Faith, in one sense, is simply a readiness for God.
A kind of emptiness waiting to be filled, the way an empty cup held out by a beggar is ready to be filled
Lewis Smedes

Are you a hopeful person? I’m not asking if you’re optimistic, which may look similar on the outside but doesn’t share the same faith roots. I’m asking if you are a hopeful person because of your faith in Jesus Christ and his promises concerning life abundant and everlasting. Are you a person who lives hopefully in the face of life’s ups and downs?

Quick side bar: A friend once told me she thought that married couples have a responsibility to be a reasonably happy person for the sake of their spouses. I’ve thought a lot about that idea, debating it in my own mind. Can I will myself to be happy for the sake of Carrie? Is it fair for me to expect the same of her? Won’t certain personalities have an easier go of this than others? What about those fighting depression? As I’ve reflected on this idea, I’ve concluded that my friend is right: I am called to strive to be the best and happiest version of myself for Carrie that I can be, even as I continually do so imperfectly.

I believe that something similar is called for when we think about being hopeful believers. It’s not that we aren’t allowed doubts, bewilderments, and questions on our faith journey. See the book of Job if you ever wonder about that. But if we make doubts our only focus, we are missing something vital about the practice of our faith, because it is possible for us to develop hope-building skills.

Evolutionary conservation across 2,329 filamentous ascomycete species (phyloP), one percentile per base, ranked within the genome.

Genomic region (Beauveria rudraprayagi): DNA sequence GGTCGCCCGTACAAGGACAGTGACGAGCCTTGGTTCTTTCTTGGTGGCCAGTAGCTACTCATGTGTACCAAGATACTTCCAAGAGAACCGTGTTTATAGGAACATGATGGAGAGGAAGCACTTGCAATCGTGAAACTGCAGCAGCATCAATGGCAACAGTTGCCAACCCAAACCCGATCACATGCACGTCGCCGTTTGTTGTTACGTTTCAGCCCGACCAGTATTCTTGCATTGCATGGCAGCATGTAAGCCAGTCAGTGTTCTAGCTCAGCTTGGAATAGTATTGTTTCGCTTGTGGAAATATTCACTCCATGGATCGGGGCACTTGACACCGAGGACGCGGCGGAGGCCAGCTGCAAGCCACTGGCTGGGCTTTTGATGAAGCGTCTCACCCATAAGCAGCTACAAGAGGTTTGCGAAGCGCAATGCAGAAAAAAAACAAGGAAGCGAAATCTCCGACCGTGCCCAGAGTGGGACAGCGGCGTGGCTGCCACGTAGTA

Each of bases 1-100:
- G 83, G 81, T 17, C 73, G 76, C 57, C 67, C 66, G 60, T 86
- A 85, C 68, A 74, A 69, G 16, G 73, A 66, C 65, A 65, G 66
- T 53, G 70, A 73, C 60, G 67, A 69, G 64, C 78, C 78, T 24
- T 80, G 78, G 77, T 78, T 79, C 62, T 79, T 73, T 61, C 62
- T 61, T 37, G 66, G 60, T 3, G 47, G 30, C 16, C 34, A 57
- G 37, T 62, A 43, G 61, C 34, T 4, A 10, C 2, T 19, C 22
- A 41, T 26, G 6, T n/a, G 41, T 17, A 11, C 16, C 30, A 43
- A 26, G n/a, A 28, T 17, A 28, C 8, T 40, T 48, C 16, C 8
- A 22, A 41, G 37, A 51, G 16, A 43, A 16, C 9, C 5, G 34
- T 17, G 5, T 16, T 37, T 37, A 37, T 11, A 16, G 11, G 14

So what might it look like to cultivate hope? Lewis Smedes proposes, “Hopeful people believe that in a God-energized universe, life can be better than it is.” Cultivating hope begins with what we choose to believe about God, the world, and our place in it. Do you choose to believe in the death and resurrection shape of life? Do you choose to expect and anticipate the presence of God’s empowering and convicting Holy Spirit in your life? Do you choose to believe, even in the face of devastating setbacks, that though “the arc of the moral universe is long, it bends toward justice?”

Cultivating hope includes daily practices and dispositions. Do you practice forgiveness toward those who might otherwise shackle you to the past? Do you choose to treat others as you have them treat you, regardless of their response? Do you live in such a way that within your sphere of influence, you’re helping create the kind of world you believe God will ultimately bring about?

So are you practicing hope in your journey of faith? Do you cultivate hope, lean into hope, pursue hope in the face of the ever-changing weather conditions we call life?  I hope you do!

Andy Wall
Author: Andy Wall